However, another misconception is that if you pay more, the conditions must be better, and again this is not necessarily true. Several of the mass-produced luxury brands produce on exactly the same production lines in Bangladesh as the cheaper fast fashion brands. It may have cost marginally more to produce the garment, but the difference in the retail price is mostly mark-up.

In our Garment Worker Diaries project which interviewed 540 garment workers in Cambodia, India and Bangladesh over the course of last year, 40% of workers had seen a fire in their factory. Every day people are risking their lives to make our clothes. Poverty, human rights abuses, unfair wages, discrimination, environmental degradation, waste and lack of transparency remain endemic within fashion supply chains.   We still have a long way to go until everyone who makes our clothes can live and work with dignity, in healthy conditions and without fear of losing their life. This is why we still need a Fashion Revolution and are planning to make this Fashion Revolution Week bigger and bolder than ever before.


Sustainable Luxury 

Luxury brands and High-End designers have a very powerful voice. They are a good tool to make the movement stronger. Are they going to participate in any action of the next Fashion Revolution Week? How do you see the evolution of their compromise to your movement?

Fashion Open Studio is a worldwide showcasing initiative of interactive events which takes place during Fashion Revolution Week. For the second time, this international calendar of presentations, talks, openings and workshops will shine a light on innovative emerging designers, established trailblazers and major players who are finding alternative ways of producing fashion that is mindful of the planet and its resources.  Luxury brands taking part include Stella McCartney, Elvis & Kresse x Burberry Foundation and Vivienne Westwood, as well as designers such as Christopher Raeburn, John Alexander Skelton and Phoebe English. The aim of Fashion Open Studio is to engage the consumer further in the conversation about who makes our clothes and involve them in some of the processes along the way.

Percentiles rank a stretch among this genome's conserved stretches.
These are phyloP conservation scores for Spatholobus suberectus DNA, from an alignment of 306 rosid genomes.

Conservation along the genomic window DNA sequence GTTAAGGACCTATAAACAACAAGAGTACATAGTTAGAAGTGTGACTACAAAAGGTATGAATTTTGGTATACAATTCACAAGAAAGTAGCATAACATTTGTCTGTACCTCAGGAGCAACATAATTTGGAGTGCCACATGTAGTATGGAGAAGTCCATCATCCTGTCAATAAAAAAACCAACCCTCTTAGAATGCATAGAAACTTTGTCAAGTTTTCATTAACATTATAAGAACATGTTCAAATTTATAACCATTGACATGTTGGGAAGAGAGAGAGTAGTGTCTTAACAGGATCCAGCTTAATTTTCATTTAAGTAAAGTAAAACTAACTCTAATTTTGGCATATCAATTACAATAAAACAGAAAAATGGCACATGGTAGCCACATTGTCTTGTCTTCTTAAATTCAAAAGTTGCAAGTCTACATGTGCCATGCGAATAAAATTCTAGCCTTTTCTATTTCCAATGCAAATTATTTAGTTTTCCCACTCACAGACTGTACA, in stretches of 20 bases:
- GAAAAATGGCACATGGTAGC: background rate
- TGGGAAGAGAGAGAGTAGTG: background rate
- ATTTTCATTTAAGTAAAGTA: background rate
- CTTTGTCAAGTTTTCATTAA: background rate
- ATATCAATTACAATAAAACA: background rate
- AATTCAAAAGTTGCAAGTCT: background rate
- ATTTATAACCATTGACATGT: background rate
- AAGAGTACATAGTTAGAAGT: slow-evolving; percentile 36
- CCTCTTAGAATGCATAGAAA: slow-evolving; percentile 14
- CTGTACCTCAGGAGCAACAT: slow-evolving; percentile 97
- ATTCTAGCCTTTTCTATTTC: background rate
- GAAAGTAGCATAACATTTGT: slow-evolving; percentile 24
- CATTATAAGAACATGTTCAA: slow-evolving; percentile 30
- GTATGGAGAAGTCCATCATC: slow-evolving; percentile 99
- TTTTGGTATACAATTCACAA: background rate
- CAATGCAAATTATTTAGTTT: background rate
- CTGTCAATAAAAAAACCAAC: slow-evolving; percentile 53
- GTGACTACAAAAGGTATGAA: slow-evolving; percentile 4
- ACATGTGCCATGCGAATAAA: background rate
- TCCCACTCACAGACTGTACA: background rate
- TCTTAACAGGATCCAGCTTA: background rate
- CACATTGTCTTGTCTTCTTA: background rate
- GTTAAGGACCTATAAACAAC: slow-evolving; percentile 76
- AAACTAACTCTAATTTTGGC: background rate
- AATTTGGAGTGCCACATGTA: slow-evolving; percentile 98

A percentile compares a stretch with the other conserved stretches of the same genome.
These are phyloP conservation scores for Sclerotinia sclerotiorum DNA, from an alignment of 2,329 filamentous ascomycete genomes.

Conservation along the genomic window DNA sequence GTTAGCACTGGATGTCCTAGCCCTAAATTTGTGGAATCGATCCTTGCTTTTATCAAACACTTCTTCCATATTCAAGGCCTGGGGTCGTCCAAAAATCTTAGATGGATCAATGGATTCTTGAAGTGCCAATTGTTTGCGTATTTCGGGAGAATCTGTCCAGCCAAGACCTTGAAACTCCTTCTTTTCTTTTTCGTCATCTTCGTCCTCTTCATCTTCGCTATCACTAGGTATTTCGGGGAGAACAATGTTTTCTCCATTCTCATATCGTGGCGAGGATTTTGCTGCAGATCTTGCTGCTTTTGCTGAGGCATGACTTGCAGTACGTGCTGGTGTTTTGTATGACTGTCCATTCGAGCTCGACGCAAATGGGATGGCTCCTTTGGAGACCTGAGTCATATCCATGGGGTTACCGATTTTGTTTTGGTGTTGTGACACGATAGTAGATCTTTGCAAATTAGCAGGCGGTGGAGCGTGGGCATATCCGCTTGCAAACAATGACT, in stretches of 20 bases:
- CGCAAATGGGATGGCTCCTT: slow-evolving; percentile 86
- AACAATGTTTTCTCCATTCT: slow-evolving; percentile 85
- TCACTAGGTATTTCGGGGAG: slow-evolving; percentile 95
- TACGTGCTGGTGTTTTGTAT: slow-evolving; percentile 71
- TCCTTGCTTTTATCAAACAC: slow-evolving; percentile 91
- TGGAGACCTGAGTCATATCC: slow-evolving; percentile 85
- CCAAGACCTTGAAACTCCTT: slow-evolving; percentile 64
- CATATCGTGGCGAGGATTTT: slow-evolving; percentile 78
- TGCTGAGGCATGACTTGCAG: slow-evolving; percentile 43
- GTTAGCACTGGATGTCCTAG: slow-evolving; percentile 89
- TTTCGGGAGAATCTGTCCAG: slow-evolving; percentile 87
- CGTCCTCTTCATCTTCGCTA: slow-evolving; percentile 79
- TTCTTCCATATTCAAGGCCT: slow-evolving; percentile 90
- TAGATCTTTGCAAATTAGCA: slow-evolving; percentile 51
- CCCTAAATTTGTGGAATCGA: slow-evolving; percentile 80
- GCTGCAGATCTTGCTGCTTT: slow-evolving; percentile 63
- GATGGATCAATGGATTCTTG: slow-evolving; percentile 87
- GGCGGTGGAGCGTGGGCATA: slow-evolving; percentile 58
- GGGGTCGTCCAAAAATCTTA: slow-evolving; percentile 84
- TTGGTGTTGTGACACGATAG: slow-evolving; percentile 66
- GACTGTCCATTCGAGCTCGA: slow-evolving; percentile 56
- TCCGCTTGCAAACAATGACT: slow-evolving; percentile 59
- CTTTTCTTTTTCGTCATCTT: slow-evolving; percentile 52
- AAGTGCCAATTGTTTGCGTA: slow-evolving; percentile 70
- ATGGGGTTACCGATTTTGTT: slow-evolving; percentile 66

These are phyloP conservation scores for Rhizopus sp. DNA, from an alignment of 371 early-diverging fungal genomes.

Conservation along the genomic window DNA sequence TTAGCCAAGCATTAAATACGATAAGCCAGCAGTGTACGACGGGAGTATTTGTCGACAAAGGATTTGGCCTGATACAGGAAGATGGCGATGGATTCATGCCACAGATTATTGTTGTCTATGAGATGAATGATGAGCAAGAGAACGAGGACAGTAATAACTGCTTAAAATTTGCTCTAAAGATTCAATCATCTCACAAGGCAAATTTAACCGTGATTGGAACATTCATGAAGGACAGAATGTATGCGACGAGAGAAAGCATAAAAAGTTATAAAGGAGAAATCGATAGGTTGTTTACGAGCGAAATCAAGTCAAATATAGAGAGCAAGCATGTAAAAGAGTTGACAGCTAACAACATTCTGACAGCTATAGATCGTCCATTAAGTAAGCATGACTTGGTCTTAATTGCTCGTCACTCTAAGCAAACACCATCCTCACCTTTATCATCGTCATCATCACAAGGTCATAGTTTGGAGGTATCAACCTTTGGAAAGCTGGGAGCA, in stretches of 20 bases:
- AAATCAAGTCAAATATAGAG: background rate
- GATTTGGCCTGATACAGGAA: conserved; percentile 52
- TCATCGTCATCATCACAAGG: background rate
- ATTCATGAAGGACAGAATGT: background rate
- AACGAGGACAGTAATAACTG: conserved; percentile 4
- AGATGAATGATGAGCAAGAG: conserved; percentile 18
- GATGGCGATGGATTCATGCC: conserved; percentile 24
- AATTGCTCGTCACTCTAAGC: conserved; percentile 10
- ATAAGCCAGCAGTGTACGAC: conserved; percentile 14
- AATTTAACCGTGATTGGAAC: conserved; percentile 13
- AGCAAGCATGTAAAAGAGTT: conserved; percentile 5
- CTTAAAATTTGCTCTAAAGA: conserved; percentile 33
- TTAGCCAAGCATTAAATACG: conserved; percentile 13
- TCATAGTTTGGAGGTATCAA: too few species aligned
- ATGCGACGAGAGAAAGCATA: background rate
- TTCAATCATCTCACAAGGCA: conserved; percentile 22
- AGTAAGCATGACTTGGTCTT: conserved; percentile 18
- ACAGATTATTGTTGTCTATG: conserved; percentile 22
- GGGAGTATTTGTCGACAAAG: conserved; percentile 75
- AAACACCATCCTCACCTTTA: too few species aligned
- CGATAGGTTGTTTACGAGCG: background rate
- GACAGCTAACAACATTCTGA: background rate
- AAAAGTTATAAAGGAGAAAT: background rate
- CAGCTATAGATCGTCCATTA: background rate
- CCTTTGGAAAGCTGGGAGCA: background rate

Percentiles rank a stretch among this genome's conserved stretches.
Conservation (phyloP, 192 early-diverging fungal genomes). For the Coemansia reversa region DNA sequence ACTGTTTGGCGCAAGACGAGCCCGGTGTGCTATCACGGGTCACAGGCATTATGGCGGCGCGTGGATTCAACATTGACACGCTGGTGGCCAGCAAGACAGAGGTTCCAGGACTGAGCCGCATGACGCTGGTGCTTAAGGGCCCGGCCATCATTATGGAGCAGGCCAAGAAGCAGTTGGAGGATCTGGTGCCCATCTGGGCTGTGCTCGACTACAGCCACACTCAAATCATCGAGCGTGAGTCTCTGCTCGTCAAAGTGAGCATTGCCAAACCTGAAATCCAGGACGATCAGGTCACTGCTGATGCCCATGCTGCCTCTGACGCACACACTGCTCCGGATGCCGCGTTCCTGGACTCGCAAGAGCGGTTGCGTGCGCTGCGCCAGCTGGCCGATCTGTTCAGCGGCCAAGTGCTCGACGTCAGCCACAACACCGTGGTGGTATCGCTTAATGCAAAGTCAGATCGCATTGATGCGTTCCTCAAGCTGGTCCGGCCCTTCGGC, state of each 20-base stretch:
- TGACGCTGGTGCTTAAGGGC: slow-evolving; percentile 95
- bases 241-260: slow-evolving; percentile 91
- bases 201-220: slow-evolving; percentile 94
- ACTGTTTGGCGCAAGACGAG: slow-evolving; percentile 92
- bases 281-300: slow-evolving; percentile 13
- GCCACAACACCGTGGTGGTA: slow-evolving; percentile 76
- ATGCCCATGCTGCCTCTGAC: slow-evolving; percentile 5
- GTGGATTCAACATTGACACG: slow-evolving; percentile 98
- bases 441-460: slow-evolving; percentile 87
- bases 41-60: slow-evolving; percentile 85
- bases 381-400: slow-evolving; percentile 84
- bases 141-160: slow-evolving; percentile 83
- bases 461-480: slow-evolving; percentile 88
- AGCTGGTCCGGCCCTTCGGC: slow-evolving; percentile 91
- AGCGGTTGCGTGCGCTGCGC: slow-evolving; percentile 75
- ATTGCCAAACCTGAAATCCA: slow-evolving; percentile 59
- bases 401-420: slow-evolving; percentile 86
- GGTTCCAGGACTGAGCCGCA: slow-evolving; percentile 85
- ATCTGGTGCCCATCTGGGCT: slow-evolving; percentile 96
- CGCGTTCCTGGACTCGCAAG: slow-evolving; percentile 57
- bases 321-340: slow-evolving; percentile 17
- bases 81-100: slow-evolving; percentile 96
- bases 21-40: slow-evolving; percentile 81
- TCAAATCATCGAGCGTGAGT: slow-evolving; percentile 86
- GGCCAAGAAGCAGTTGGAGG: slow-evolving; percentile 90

“Several of the mass-produced luxury brands produce on exactly the same production lines in Bangladesh as the cheaper fast fashion brands. It may have cost marginally more to produce the garment, but the difference in the retail price is mostly mark-up”.


What about the Fast Fashion brands? How is the current relationship between Fashion Revolution and these giants? How are they changing their behavior in terms of human rights and environment?

Fashion Revolution believes the whole industry needs revolutionary change. Although the fast fashion model has undoubtedly created many of the problems we have seen in the supply chain, several fast fashion brands are scoring well in terms of their commitment to greater transparency in the Fashion Transparency Index. However, last year no brand scored over 50%, meaning there is still a lot progress needed across the board. It is going to be a long journey, requiring many incremental but necessary steps, to turn the tide of fast fashion model or other unsustainable business models.

Ultimately, the whole fashion industry needs a radical paradigm shift and that the way that we produce and consume clothes needs to be transformed.  Transparency alone does not represent the sort of structural, systemic change we would like to see for the fashion industry — but it helps us get there. Transparency helps to reveal the structures in place so we can better understand the human and environmental cost of fashion.